Here are 10 things you should know about character actor Robert Warwick, born 141 years ago today. He was the epitome of a trouper, compiling more than 300 credits on stage, in pictures and on television.
Here are 10 things you should know about the great screenwriter and director Preston Sturges, born 121 years ago today. From where we sit, he is one of the true giants of cinematic comedy.
Here are 10 things you should know about the lovely Claudette Colbert, born 115 years ago today.
We saw her perform on Broadway 33 years ago opposite Rex Harrison in a drawing room comedy called Aren’t We All? and it remains among our greatest regrets that we didn’t play Stage-Door Johnny after the show to tell her how we admired her. In fact, we try very hard not to think about it, so much does it torment us.
The great Preston Sturges was born Edmund Preston Biden 118 years ago today in Chicago, Illinois. We consider him one of the true giants of American comedy filmmaking. Among the pictures he wrote or directed are The Good Fairy, Easy Living, Remember the Night, The Great McGinty, Miracle of Morgan’s Creek, Hail the Conquering Hero, Sullivan’s Travels, The Lady Eve, and The Palm Beach Story—classics, every last one of them. Here are 10 PS Did-You-Knows:
- His mother, Mary Estelle Dempsey (though she would be known by many names), an eccentric character worthy of inclusion in one of Sturges’ films, was close friends with dancer and choreographer Isadora Duncan; in fact, it was a scarf Dempsey gave to Duncan that led to the dancer’s infamous death.
- Sturges’ mother was married several times, but it was her third husband, a wealthy Chicago stockbroker named Solomon Sturges, who was a true father to Preston. He adopted him when Sturges was 4 years old and provided guidance and support to him throughout his life.
- Prior to launching his writing career, Sturges was employed as a runner on Wall Street and worked for his mother’s cosmetics company, even inventing a kiss-proof lipstick.
- In 1917, Sturges enlisted in the Army Air Service, serving at Camp Dick in Texas without ever seeing action. Three Hundred Words of Humor, a humorous essay he wrote for the camp newspaper, was his first published work.
- Sturges claimed to have introduced the club sandwich to Germany.
- His first success came on Broadway with a play he wrote called Strictly Dishonorable. He wrote the play in just six days, it ran for 16 months (a very lengthy run in 1929), and he was working for Paramount Pictures soon thereafter.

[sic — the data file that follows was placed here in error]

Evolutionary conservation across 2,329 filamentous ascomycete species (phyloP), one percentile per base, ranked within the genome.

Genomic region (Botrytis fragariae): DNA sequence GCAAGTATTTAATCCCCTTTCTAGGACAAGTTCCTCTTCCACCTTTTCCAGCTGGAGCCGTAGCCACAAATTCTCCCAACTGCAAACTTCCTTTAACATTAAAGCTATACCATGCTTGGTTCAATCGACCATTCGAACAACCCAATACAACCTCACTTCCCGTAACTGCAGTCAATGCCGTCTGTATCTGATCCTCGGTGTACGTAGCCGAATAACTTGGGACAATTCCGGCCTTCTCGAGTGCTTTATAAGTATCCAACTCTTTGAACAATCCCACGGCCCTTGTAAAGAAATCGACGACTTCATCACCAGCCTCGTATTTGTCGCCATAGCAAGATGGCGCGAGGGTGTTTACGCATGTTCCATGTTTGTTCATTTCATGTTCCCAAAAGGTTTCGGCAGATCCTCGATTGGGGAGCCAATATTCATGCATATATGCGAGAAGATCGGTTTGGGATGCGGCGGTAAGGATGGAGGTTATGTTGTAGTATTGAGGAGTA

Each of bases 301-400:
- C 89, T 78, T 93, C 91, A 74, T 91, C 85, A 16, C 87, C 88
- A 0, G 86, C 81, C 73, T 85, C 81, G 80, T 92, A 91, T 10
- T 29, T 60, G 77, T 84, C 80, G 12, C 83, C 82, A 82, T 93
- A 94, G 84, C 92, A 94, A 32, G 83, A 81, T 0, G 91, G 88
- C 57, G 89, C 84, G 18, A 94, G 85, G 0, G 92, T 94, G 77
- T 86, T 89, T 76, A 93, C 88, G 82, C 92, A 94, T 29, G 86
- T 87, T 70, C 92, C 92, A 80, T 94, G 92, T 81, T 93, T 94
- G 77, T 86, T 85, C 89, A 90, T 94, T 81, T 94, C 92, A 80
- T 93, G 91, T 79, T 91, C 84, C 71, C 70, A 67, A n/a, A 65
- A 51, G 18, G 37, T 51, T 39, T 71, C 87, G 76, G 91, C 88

- He worked for a decade as a studio screenwriter, and though he wrote some terrific movies during that time, he was often frustated by the final product.
- So eager was Sturges to direct his own scripts that he sold the rights to The Great McGinty to Paramount for just one dollar (some reports say the fee was $10), with the stipulation that he would be allowed to direct it. He would go on to win the very first Academy Award for Best Original Screenplay for that script.
- Sturges amassed a troupe of actors that he used repeatedly in his films, and when the studio objected, fearing the actors’ faces would become too familiar to the audience, Sturges responded, “These little players who had contributed so much to my first hits had a moral right to work in my subsequent pictures.”
- In the 1940s and ’50s, he owned and operated a nightclub called The Players on the Sunset Strip.
Happy birthday, Preston Sturges, wherever you may be, and thanks for the laughs!
Rudy Vallée was born Hubert Prior Vallée 115 years ago today in Island Pond, Vermont. He was a huge star as a young man, a true teen idol singing in a brand new style—the Elvis Presley (or perhaps the Justin Bieber) of his day, if you will. Here are 10 RV Did-You-Knows:
- In addition to his vocal talents, Vallée played drums, clarinet and saxophone.
- Vallée’s popular radio program of the 1920s and early ’30s was sponsored by Fleishmann’s Yeast (funny, but you just don’t see or hear that many yeast advertisements anymore).
- Vallée, for all his popularity with the public, was said to be difficult to work with early in his career. He was short-tempered and ever spoiling for a fight, it is said.
- As an orchestra leader, Vallée gave many popular singers their start, among them Alice Faye and Frances Langford.
- Vallée wrote his first memoir in 1930, when he was all of 29.
- His catch-phrase was, “Heigh-ho, everybody!”
- The crooners of the 1920s and ’30s, of whom Vallée was among the most popular, were singing in a new, more intimate, even sexy style that simply wasn’t possible prior to the rise of the microphone. Rudy’s vocalizing may not strike the average listener today as especially sexy, but at the time, it was. If you don’t believe us, just ask him: He insisted on more than one occasion that “People called me the guy with the cock in his voice.” (No, we don’t really understand that, either.)
- He played the romantic lead in several movies at the height of his popularity, but he later switched to more comedic roles, playing stuffy, pompous and sometimes oddball characters. (He’s very funny in Preston Sturges‘ The Palm Beach Story (1942), for example, but one almost wonders if he’s in on the joke.)
- Vallée had a hit in the 1920s with The Maine Stein Song, the fight song for his alma mater, the University of Maine.
- Vallée died in 1986 while watching the Statue of Liberty Centennial ceremonies on television.
Happy birthday, Rudy Vallée, wherever you may be!